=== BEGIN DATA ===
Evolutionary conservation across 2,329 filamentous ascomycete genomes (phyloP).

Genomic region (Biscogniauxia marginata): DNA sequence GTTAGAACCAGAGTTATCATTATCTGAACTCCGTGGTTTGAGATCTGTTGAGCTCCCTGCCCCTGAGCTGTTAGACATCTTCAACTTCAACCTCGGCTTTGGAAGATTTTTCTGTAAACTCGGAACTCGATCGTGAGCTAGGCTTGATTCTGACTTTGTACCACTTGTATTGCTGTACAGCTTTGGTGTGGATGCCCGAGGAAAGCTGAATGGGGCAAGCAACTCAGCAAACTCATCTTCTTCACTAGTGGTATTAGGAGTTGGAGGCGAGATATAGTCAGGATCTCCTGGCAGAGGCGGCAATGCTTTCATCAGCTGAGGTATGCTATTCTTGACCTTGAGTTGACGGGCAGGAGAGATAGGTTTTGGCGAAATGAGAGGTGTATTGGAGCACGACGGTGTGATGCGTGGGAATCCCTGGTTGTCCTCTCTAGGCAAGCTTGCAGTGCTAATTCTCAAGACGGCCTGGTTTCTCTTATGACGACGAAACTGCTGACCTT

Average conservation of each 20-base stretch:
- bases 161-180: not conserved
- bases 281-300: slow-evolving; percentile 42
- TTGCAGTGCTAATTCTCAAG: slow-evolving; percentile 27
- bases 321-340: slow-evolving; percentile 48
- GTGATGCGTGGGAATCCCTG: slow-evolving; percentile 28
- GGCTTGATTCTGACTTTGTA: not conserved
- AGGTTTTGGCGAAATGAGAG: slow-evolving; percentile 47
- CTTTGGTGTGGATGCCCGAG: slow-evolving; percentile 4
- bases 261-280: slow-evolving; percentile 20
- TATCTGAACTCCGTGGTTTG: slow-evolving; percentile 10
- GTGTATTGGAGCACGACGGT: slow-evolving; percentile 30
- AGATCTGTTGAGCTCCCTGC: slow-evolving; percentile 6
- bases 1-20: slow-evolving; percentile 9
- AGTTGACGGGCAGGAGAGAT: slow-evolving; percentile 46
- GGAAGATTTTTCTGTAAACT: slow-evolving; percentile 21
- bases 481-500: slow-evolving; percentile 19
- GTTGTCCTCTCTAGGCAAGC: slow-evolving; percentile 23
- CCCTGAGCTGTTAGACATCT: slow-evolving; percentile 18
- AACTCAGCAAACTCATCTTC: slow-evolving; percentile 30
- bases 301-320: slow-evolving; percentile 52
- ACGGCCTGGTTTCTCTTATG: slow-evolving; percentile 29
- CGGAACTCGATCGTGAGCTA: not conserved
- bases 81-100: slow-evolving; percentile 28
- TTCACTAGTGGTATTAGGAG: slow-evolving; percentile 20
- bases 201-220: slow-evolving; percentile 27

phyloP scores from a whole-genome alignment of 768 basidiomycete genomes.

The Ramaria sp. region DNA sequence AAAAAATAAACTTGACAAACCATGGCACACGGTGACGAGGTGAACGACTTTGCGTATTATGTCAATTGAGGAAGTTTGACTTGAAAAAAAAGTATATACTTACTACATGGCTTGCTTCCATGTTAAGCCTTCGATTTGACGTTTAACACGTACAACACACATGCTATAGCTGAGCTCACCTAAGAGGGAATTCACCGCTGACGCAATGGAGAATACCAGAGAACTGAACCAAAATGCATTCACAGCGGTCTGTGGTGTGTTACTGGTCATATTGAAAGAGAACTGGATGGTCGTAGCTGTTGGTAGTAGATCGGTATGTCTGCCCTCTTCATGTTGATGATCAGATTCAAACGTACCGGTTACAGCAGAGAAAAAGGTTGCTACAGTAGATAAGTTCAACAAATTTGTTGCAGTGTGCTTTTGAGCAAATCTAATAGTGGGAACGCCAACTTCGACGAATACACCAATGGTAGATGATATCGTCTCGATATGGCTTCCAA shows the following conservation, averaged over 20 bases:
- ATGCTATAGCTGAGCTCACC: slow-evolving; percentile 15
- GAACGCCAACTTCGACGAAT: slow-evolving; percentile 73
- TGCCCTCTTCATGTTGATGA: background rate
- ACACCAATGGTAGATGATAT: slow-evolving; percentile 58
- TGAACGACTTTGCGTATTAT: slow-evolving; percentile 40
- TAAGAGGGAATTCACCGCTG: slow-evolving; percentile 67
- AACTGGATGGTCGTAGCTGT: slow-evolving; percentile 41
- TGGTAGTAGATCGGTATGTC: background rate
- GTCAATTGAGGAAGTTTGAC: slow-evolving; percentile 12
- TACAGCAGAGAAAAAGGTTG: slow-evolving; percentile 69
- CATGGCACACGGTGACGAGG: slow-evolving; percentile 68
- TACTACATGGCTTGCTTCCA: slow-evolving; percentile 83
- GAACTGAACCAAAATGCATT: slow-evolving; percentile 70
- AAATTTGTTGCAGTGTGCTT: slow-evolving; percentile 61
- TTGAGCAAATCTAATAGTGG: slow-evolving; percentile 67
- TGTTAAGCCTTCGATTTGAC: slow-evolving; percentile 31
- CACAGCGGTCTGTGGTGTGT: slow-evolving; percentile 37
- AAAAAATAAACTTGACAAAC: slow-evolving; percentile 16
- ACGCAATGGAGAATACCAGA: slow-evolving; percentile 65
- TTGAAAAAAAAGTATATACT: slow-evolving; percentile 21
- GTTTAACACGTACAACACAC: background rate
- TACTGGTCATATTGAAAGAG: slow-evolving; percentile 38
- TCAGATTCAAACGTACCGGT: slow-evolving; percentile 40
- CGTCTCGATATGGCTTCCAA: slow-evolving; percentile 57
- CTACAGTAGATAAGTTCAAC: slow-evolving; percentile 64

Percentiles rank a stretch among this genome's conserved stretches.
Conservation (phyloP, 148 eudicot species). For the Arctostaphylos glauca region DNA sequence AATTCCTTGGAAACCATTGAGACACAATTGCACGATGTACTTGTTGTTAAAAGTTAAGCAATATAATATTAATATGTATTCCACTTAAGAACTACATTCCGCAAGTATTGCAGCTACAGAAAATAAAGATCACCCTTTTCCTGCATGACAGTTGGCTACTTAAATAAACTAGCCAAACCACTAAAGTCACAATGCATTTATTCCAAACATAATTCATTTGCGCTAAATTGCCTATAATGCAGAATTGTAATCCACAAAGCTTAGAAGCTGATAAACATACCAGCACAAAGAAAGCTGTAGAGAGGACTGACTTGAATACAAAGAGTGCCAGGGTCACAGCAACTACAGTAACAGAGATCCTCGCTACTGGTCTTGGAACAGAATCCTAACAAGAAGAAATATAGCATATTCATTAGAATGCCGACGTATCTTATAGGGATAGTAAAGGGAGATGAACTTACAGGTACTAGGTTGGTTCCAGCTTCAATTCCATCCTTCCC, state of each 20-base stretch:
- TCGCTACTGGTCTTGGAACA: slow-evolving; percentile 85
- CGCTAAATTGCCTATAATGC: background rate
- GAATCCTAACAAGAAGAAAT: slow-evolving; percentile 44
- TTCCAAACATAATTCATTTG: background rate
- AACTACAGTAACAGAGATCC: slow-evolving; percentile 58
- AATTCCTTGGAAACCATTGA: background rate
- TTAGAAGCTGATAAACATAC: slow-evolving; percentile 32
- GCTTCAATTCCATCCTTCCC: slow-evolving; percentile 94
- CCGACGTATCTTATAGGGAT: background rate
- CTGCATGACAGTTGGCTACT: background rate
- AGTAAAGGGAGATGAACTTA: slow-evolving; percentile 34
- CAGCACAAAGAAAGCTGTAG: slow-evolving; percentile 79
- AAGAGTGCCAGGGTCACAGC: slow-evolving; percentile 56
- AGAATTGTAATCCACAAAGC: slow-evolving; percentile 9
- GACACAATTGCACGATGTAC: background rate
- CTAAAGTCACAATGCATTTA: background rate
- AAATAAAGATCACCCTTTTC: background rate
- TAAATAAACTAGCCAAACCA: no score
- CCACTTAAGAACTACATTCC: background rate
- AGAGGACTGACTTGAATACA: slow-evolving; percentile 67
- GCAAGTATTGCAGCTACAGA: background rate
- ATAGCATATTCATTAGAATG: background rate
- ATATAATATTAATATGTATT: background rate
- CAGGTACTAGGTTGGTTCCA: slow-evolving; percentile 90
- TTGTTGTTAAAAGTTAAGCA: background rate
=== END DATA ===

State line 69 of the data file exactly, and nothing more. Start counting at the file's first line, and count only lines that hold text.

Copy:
- CAGCACAAAGAAAGCTGTAG: slow-evolving; percentile 79